One of our new members to the Staff Parish Relations Committee (SPRC) at South Gate asked me if I could help locate some resource to help them become more familiar with both the work of that committee and general United Methodist structure. I thought this was a good question, and figured I'd post what I found all in one place so I could share it with the other members of the committee and anyone else who found it useful. There are many resources out there; I thought these would be a good starting point.

Staff Parish Relations Commitee
Let's start with some basic information from Discipleship Ministries. Formerly known as The General Board of Discipleship, it is one of what we call the General Agencies of the UMC. The current General Secretary, or person with "the buck stops here" status, is Rev. Junius Dotson, a pastor who most recently served in Wichita, Kansas. The offices for Discipleship Ministries are located in Nashville, Tennessee, and include the Upper Room Chapel. Find their SPRC information here: SPRC leadership info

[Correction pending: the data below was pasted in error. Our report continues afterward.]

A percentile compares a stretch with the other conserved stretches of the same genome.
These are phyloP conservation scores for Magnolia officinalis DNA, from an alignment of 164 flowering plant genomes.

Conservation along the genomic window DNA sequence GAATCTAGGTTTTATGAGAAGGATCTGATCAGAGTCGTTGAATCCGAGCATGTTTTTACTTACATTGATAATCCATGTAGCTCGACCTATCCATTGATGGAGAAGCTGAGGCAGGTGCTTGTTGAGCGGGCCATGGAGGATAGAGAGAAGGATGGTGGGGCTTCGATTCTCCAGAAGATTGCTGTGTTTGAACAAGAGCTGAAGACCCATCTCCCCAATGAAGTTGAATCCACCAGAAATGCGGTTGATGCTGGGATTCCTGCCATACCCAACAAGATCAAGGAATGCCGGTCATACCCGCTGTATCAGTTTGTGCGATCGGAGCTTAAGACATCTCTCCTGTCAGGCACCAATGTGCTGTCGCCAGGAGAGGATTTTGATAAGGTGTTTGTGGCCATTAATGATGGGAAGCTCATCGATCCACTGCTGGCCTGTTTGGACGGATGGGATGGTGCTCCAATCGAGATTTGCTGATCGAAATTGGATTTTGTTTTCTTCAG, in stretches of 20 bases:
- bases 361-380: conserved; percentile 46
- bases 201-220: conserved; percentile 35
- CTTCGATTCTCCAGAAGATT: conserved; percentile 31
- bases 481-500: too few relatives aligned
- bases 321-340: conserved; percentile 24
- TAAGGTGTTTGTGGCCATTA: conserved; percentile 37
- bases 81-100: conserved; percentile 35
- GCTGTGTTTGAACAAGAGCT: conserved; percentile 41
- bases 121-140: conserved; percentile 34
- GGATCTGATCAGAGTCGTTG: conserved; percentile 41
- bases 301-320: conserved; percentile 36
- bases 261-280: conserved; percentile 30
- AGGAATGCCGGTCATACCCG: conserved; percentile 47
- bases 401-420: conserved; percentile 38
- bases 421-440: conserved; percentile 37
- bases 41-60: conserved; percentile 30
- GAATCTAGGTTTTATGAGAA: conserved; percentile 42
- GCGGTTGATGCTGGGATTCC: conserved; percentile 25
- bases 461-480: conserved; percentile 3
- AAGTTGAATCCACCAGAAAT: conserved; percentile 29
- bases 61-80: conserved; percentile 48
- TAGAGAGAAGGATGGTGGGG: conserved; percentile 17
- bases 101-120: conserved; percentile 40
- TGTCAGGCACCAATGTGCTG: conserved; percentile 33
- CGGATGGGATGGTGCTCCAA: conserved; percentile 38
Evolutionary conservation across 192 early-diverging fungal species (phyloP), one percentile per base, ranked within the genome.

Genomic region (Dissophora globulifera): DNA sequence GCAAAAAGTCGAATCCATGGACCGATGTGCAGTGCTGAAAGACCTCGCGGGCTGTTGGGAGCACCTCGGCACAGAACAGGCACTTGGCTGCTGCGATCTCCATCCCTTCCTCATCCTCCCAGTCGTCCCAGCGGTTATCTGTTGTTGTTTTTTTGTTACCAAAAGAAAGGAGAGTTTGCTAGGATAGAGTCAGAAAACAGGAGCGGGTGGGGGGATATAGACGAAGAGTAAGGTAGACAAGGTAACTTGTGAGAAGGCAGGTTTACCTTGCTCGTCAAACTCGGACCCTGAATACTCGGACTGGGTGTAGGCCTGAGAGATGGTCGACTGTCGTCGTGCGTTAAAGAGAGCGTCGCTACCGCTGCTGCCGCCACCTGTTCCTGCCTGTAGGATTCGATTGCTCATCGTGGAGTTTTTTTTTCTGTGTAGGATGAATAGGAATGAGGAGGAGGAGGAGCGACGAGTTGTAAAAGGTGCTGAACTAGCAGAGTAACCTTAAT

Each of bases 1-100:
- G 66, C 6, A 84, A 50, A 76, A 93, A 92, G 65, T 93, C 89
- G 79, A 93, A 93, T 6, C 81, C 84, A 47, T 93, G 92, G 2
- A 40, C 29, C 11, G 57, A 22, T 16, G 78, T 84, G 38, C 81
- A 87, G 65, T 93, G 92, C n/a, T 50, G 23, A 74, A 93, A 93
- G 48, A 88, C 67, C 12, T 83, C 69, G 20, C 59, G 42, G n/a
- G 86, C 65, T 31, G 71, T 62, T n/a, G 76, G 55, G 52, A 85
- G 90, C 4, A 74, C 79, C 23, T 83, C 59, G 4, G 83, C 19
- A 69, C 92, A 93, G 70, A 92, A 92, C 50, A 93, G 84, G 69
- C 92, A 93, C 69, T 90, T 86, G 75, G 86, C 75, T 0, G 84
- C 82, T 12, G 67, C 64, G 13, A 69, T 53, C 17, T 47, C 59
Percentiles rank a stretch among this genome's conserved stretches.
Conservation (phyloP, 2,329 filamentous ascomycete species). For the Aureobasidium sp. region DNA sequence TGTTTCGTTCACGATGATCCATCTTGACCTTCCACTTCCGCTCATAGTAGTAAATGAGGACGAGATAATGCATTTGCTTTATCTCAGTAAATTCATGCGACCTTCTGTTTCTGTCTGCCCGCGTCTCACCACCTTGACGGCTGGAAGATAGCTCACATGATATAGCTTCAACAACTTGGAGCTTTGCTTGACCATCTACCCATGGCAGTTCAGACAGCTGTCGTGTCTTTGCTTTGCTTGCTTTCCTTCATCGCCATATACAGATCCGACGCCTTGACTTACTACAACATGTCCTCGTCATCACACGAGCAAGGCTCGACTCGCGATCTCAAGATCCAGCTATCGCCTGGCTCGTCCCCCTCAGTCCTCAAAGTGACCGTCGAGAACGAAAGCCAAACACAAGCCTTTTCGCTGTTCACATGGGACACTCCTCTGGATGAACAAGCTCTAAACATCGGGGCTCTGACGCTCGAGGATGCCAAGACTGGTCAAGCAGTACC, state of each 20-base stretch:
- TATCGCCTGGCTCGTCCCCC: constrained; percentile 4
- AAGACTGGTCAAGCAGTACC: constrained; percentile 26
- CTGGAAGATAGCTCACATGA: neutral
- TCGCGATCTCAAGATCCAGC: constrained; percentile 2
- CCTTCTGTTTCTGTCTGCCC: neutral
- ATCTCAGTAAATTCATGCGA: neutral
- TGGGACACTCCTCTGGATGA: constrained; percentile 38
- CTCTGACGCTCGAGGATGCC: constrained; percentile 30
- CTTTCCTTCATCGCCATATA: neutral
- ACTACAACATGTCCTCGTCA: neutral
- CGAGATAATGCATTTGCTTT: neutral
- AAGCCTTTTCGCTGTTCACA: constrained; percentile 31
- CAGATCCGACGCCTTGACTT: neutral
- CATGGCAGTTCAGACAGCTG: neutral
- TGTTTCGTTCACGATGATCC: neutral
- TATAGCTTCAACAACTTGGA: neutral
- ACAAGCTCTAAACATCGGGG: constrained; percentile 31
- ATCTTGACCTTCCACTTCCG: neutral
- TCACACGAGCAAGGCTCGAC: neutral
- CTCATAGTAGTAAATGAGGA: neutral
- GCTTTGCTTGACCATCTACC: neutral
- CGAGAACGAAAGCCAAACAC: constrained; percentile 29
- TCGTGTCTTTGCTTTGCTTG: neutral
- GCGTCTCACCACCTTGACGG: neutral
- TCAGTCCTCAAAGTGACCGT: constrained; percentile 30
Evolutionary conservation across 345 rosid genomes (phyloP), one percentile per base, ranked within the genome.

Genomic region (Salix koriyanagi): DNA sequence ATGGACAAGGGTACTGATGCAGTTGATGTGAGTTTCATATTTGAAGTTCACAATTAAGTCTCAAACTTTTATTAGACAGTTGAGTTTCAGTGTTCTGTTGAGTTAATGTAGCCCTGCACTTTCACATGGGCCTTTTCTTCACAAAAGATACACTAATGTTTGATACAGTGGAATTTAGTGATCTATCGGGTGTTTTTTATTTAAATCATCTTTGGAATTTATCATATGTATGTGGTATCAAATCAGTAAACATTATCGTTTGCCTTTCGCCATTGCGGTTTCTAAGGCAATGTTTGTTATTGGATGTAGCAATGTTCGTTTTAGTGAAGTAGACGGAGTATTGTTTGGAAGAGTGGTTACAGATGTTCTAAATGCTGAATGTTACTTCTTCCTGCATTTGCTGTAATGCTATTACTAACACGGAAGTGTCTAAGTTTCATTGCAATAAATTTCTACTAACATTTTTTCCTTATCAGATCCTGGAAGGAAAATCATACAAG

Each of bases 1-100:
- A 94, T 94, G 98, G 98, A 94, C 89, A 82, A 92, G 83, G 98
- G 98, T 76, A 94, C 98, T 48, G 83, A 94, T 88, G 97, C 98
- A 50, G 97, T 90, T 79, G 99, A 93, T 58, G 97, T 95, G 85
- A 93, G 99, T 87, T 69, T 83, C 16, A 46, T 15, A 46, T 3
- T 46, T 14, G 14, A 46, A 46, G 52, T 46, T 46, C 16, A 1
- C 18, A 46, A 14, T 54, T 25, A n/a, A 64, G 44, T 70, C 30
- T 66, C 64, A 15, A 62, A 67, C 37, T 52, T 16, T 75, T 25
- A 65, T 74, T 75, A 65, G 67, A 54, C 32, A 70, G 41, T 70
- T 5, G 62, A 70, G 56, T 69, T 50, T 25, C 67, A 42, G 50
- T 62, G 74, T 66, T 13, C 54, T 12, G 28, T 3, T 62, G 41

UMC Church Structure
The rule book of the UMC is called the Book of Discipline. It is revised every four years at General Conference by a group of 850 or so people. At the 2016 meeting of General Conference, it was decided that a free copy would be posted online. Here's the link: Digital Book of Discipline  for those who are interested.
Discipleship ministries has clickable links from the SPRC page that provide additional information about other church committees and general structure. Another excellent source of information about UMC structure is the website for the church itself. Start here: UMC church structure and click articles of particular interest.

Information to gather from the local church
I'm thinking each year it is a good plan to make sure all SPRC members have copies of the following for their congregation, and they aren't available to consider creating them: